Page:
On inauguration day, Acrobatics Everyday celebrated its one-year anniversary and kicked off the beginning of a historic new presidential administration with the music of High Places, Protect Me and 60 Watt Kid.
The set was led by 60 Watt Kid, a San Francisco trio led by vocalist Kevin Litrow. The singer’s bow-tie and outfit made him look more like a 30-year old prep school drop-out than a frontman, but Litrow’s occasional bursts of what looked like a cross between interpretive dance and epileptic seizures energetically punctuated the band’s meandering and trippy music.
The juxtaposition of Litrow’s shrieking and reverb of the guitars was enough to make listeners feel as if they were watching two separate bands perform. The serene yet sometimes psychotic blend of musical styles reverberated throughout the room, creating a fascinating blend of experimental cacophonies and slowly entrancing reveries. This sense of musical split personality disorder worked out for 60 Watt Kid, giving them a unique style that can’t be easily labeled.
Protect Me was next to perform. The super-charged and energized Los Angeles-based punks played a quick set of steady lo-fi tracks, with its lead singer nasally droning lyrics over the grate of guitars.
After a break for some Acrobatics Everyday birthday cake, the night’s headliners took the stage. The New York duo High Places (Robert Barber and Mary Pearson) played tunes from its most recent home-recorded album of juxtaposed beats and samples. Vocalist Mary Pearson sang her simplistic lyrics over the layered tunes of Barber’s drum machines and turntables. Pearson’s childlike and wispy voice was at times almost drowned out by the strangely cohesive pings and scrapes of the percussion. Pearson’s dreamy melodies were as calming as her schoolgirl rhymes were charming.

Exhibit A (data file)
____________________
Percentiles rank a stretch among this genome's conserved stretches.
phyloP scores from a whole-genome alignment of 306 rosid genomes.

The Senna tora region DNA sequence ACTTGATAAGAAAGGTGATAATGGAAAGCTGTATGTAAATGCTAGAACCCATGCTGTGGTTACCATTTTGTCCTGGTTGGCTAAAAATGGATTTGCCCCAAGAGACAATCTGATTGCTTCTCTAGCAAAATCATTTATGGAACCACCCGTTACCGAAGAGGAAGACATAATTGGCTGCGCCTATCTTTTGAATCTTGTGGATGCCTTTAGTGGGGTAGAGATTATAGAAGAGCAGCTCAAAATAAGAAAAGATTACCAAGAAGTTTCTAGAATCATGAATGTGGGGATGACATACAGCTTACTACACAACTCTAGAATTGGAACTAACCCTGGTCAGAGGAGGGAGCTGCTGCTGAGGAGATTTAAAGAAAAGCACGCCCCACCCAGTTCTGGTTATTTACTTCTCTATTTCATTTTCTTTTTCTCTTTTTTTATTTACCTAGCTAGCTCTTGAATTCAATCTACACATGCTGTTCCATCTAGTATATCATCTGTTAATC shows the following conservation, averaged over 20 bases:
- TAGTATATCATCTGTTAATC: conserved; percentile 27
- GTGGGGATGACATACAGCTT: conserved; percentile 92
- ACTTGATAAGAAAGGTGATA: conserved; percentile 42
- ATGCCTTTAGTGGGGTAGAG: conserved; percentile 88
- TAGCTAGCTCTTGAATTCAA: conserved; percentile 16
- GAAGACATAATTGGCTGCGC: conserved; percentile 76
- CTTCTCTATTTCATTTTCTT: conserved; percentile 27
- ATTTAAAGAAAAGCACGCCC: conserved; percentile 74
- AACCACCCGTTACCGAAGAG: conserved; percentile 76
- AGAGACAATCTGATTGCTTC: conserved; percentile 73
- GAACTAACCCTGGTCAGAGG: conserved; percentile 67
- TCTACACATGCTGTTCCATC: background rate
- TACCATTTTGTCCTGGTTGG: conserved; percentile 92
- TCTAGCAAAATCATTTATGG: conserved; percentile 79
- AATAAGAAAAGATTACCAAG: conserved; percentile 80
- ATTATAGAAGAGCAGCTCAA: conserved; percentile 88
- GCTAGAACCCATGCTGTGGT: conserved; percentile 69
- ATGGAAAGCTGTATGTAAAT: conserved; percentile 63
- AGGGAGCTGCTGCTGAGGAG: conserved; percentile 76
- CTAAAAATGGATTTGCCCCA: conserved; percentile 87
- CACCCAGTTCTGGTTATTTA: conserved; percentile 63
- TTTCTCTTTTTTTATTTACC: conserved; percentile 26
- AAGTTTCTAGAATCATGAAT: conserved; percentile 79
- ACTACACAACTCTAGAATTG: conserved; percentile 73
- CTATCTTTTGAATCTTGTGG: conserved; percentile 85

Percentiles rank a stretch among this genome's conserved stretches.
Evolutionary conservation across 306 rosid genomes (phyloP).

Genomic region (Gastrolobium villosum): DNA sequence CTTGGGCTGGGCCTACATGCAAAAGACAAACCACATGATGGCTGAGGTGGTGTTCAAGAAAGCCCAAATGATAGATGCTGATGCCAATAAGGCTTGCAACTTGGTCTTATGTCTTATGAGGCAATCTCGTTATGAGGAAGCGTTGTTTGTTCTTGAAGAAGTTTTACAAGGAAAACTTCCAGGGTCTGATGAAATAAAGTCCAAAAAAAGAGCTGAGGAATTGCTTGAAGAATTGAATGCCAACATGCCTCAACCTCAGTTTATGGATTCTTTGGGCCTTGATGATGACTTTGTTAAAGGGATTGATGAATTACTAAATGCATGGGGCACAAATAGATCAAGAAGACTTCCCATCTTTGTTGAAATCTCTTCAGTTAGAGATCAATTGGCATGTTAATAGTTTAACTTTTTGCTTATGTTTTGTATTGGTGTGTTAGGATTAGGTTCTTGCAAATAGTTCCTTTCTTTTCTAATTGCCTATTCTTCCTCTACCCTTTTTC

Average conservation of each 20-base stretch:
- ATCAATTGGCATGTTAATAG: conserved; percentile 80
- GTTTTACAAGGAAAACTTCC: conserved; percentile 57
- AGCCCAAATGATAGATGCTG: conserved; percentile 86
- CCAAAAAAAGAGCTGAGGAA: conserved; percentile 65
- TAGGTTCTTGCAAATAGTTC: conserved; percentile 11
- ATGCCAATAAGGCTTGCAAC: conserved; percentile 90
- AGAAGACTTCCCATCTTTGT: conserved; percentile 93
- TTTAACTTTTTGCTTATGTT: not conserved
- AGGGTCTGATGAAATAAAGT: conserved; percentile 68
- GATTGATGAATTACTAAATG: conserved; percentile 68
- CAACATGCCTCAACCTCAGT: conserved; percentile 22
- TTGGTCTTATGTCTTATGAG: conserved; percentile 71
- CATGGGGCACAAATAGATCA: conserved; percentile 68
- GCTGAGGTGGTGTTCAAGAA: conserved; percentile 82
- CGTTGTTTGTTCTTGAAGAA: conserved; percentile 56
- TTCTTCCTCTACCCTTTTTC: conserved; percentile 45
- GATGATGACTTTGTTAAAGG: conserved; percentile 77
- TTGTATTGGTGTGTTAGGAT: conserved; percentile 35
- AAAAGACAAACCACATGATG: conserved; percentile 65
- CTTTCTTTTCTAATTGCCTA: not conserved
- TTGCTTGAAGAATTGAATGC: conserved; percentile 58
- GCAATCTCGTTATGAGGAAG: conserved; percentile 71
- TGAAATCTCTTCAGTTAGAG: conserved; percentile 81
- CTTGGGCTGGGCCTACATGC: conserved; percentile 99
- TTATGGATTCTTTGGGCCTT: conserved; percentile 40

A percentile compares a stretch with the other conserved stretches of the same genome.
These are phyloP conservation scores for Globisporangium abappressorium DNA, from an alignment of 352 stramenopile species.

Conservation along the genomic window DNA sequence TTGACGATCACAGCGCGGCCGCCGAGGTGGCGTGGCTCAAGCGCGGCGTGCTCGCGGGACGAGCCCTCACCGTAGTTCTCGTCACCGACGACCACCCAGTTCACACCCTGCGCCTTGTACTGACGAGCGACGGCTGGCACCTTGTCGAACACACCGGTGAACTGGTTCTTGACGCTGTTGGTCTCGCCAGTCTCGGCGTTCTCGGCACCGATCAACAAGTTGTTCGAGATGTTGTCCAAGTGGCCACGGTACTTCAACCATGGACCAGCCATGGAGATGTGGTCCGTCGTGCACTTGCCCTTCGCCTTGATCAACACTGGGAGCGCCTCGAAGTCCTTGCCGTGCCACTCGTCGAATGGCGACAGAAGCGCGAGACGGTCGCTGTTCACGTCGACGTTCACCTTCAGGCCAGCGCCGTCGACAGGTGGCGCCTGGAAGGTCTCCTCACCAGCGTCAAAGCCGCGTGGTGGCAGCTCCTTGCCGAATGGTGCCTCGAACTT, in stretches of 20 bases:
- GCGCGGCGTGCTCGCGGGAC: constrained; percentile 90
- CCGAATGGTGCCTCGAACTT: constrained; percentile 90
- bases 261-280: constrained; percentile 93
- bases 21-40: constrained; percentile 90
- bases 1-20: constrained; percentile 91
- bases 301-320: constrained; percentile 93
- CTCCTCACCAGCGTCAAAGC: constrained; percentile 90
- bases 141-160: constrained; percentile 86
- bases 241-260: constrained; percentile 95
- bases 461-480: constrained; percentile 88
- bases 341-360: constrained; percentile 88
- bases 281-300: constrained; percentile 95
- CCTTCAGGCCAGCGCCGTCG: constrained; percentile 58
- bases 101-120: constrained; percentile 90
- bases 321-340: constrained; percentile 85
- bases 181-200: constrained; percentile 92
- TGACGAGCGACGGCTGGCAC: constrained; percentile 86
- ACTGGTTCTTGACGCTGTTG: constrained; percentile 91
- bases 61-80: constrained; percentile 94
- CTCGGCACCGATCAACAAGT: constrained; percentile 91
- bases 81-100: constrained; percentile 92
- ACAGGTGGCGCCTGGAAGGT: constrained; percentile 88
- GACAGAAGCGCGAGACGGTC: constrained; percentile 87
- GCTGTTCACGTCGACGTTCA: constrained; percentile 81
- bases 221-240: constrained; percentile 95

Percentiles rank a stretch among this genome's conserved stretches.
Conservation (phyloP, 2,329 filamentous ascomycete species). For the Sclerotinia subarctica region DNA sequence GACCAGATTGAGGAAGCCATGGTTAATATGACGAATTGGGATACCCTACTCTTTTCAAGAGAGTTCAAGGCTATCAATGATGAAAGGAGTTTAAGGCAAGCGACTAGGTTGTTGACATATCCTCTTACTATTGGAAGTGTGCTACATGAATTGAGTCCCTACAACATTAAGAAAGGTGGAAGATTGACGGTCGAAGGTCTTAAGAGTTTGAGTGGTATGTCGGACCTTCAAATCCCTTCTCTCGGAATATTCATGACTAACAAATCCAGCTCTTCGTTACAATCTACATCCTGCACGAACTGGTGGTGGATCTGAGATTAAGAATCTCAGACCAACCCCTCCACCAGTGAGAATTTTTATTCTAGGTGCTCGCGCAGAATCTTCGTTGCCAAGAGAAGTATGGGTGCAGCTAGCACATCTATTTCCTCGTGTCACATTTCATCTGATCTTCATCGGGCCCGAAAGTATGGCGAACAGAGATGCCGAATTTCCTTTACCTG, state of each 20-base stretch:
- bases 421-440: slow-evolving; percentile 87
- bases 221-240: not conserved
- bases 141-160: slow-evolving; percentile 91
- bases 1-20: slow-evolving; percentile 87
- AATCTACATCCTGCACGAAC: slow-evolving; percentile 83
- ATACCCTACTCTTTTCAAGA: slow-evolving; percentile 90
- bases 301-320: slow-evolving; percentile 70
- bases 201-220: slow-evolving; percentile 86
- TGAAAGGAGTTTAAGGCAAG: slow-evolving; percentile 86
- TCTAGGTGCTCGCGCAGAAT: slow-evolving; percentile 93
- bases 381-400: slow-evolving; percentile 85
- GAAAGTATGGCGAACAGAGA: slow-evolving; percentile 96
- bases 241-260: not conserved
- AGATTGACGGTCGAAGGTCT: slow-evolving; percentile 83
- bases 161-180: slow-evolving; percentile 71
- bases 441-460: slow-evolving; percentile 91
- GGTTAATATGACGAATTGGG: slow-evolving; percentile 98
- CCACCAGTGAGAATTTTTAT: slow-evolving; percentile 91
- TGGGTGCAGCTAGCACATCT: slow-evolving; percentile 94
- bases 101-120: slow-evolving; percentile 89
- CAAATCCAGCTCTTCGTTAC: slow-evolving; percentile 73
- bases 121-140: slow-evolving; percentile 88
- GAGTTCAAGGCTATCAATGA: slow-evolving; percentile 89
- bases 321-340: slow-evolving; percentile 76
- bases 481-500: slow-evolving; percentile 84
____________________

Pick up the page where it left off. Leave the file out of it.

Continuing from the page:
High Places was a relatively low-key act compared to the night’s earlier performances – Pearson stood over Barber’s table of electronic noisemakers, softly singing into the microphone and moving very little. Despite the band’s low-key stage presence, its techno-tinged indie pop gave the show a decidedly more dance-hall feel as people in the audience proceeded to sway and move to the beat.
Sam Farzin, creator and coordinator of Acrobatics Everyday, has been working to bring new independent music to UC Irvine for a year now, and after almost being shut down by the administration late last year, the one-year anniversary of the group was a landmark event.
“It is incredible to me that Acrobatics Everyday has been happening for over a year now,” Farzin said.
Since its creation in January 2008, Acrobatics Everyday has held shows with indie headliners like Dan Deacon, The Mae Shi, Japanther, Ponytail, Parts and Labor, Indian Jewelry, The Shaky Hands, Ian MacKaye and Gowns.
“Every show we do feels like the first time all over again; there’s a sense of amazement that it is actually happening, every time,” Farzin said.
“It has been an incredible experience and I have met a lot of worthwhile people I otherwise would not have had the privilege of meeting. It is my hope that the spirit continues and does not fade abruptly like it did in the mid-90s. Hopefully soon enough we will have a legitimate venue on campus to call our own. Until then, the unfettered ambition of Acrobatics Everyday will continue as well as it can,” Farzin said.